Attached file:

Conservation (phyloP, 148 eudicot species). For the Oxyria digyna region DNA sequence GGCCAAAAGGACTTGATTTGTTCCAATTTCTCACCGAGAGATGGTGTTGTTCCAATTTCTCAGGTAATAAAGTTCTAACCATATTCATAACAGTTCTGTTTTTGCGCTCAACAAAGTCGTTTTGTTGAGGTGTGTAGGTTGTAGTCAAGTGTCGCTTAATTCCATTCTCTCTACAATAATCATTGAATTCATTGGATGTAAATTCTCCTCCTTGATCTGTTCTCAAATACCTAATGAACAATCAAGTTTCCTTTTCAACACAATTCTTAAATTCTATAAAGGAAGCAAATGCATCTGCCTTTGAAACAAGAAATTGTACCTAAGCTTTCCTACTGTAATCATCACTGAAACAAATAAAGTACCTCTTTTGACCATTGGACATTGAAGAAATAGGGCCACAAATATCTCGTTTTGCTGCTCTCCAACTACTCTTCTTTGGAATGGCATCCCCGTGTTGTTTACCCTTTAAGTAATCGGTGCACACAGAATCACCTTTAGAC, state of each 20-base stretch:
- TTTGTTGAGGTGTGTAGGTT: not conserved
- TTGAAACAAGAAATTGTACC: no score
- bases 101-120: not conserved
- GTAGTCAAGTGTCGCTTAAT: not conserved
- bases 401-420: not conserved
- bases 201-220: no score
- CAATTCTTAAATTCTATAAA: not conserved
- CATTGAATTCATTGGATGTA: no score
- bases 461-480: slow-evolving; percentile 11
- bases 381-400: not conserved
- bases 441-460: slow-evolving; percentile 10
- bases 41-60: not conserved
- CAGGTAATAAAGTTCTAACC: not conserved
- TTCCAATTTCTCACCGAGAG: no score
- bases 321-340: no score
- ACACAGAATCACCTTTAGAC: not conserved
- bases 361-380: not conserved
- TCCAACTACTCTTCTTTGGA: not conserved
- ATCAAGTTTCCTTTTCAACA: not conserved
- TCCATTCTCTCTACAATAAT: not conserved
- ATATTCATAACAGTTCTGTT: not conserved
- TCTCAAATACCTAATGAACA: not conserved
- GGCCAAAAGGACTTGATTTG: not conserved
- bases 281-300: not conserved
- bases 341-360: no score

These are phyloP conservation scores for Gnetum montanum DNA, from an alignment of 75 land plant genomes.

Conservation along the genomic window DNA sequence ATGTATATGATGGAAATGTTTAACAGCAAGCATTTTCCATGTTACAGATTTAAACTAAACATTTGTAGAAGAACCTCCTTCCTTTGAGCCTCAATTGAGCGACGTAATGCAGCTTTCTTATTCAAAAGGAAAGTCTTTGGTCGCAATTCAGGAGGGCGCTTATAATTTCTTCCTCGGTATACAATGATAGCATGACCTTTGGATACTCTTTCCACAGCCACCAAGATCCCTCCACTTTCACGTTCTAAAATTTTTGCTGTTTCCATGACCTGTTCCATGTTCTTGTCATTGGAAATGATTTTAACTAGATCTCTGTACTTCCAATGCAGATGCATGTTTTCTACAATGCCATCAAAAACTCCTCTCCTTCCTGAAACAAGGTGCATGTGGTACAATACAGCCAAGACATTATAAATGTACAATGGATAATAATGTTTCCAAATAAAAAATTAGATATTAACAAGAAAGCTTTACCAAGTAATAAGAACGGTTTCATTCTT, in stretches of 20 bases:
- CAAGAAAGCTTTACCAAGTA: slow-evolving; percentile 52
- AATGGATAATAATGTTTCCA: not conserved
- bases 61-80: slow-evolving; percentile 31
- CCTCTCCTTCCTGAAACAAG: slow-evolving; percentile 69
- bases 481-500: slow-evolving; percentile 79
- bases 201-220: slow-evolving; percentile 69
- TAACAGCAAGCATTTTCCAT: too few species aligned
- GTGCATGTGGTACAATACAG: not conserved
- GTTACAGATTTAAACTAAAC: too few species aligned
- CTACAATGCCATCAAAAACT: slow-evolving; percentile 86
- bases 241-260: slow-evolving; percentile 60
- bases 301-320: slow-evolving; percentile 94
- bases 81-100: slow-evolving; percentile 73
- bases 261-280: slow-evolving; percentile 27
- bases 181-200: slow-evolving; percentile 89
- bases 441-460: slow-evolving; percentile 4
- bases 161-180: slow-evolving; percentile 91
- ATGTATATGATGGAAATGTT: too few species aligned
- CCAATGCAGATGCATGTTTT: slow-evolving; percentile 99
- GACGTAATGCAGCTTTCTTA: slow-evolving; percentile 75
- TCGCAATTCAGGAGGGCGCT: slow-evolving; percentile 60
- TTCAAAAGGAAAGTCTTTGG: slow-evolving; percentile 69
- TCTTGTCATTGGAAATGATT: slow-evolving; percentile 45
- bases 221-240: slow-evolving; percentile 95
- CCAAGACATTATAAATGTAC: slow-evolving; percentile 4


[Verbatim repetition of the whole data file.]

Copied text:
Conservation (phyloP, 148 eudicot species). For the Oxyria digyna region DNA sequence GGCCAAAAGGACTTGATTTGTTCCAATTTCTCACCGAGAGATGGTGTTGTTCCAATTTCTCAGGTAATAAAGTTCTAACCATATTCATAACAGTTCTGTTTTTGCGCTCAACAAAGTCGTTTTGTTGAGGTGTGTAGGTTGTAGTCAAGTGTCGCTTAATTCCATTCTCTCTACAATAATCATTGAATTCATTGGATGTAAATTCTCCTCCTTGATCTGTTCTCAAATACCTAATGAACAATCAAGTTTCCTTTTCAACACAATTCTTAAATTCTATAAAGGAAGCAAATGCATCTGCCTTTGAAACAAGAAATTGTACCTAAGCTTTCCTACTGTAATCATCACTGAAACAAATAAAGTACCTCTTTTGACCATTGGACATTGAAGAAATAGGGCCACAAATATCTCGTTTTGCTGCTCTCCAACTACTCTTCTTTGGAATGGCATCCCCGTGTTGTTTACCCTTTAAGTAATCGGTGCACACAGAATCACCTTTAGAC, state of each 20-base stretch:
- TTTGTTGAGGTGTGTAGGTT: not conserved
- TTGAAACAAGAAATTGTACC: no score
- bases 101-120: not conserved
- GTAGTCAAGTGTCGCTTAAT: not conserved
- bases 401-420: not conserved
- bases 201-220: no score
- CAATTCTTAAATTCTATAAA: not conserved
- CATTGAATTCATTGGATGTA: no score
- bases 461-480: slow-evolving; percentile 11
- bases 381-400: not conserved
- bases 441-460: slow-evolving; percentile 10
- bases 41-60: not conserved
- CAGGTAATAAAGTTCTAACC: not conserved
- TTCCAATTTCTCACCGAGAG: no score
- bases 321-340: no score
- ACACAGAATCACCTTTAGAC: not conserved
- bases 361-380: not conserved
- TCCAACTACTCTTCTTTGGA: not conserved
- ATCAAGTTTCCTTTTCAACA: not conserved
- TCCATTCTCTCTACAATAAT: not conserved
- ATATTCATAACAGTTCTGTT: not conserved
- TCTCAAATACCTAATGAACA: not conserved
- GGCCAAAAGGACTTGATTTG: not conserved
- bases 281-300: not conserved
- bases 341-360: no score

These are phyloP conservation scores for Gnetum montanum DNA, from an alignment of 75 land plant genomes.

Conservation along the genomic window DNA sequence ATGTATATGATGGAAATGTTTAACAGCAAGCATTTTCCATGTTACAGATTTAAACTAAACATTTGTAGAAGAACCTCCTTCCTTTGAGCCTCAATTGAGCGACGTAATGCAGCTTTCTTATTCAAAAGGAAAGTCTTTGGTCGCAATTCAGGAGGGCGCTTATAATTTCTTCCTCGGTATACAATGATAGCATGACCTTTGGATACTCTTTCCACAGCCACCAAGATCCCTCCACTTTCACGTTCTAAAATTTTTGCTGTTTCCATGACCTGTTCCATGTTCTTGTCATTGGAAATGATTTTAACTAGATCTCTGTACTTCCAATGCAGATGCATGTTTTCTACAATGCCATCAAAAACTCCTCTCCTTCCTGAAACAAGGTGCATGTGGTACAATACAGCCAAGACATTATAAATGTACAATGGATAATAATGTTTCCAAATAAAAAATTAGATATTAACAAGAAAGCTTTACCAAGTAATAAGAACGGTTTCATTCTT, in stretches of 20 bases:
- CAAGAAAGCTTTACCAAGTA: slow-evolving; percentile 52
- AATGGATAATAATGTTTCCA: not conserved
- bases 61-80: slow-evolving; percentile 31
- CCTCTCCTTCCTGAAACAAG: slow-evolving; percentile 69
- bases 481-500: slow-evolving; percentile 79
- bases 201-220: slow-evolving; percentile 69
- TAACAGCAAGCATTTTCCAT: too few species aligned
- GTGCATGTGGTACAATACAG: not conserved
- GTTACAGATTTAAACTAAAC: too few species aligned
- CTACAATGCCATCAAAAACT: slow-evolving; percentile 86
- bases 241-260: slow-evolving; percentile 60
- bases 301-320: slow-evolving; percentile 94
- bases 81-100: slow-evolving; percentile 73
- bases 261-280: slow-evolving; percentile 27
- bases 181-200: slow-evolving; percentile 89
- bases 441-460: slow-evolving; percentile 4
- bases 161-180: slow-evolving; percentile 91
- ATGTATATGATGGAAATGTT: too few species aligned
- CCAATGCAGATGCATGTTTT: slow-evolving; percentile 99
- GACGTAATGCAGCTTTCTTA: slow-evolving; percentile 75
- TCGCAATTCAGGAGGGCGCT: slow-evolving; percentile 60
- TTCAAAAGGAAAGTCTTTGG: slow-evolving; percentile 69
- TCTTGTCATTGGAAATGATT: slow-evolving; percentile 45
- bases 221-240: slow-evolving; percentile 95
- CCAAGACATTATAAATGTAC: slow-evolving; percentile 4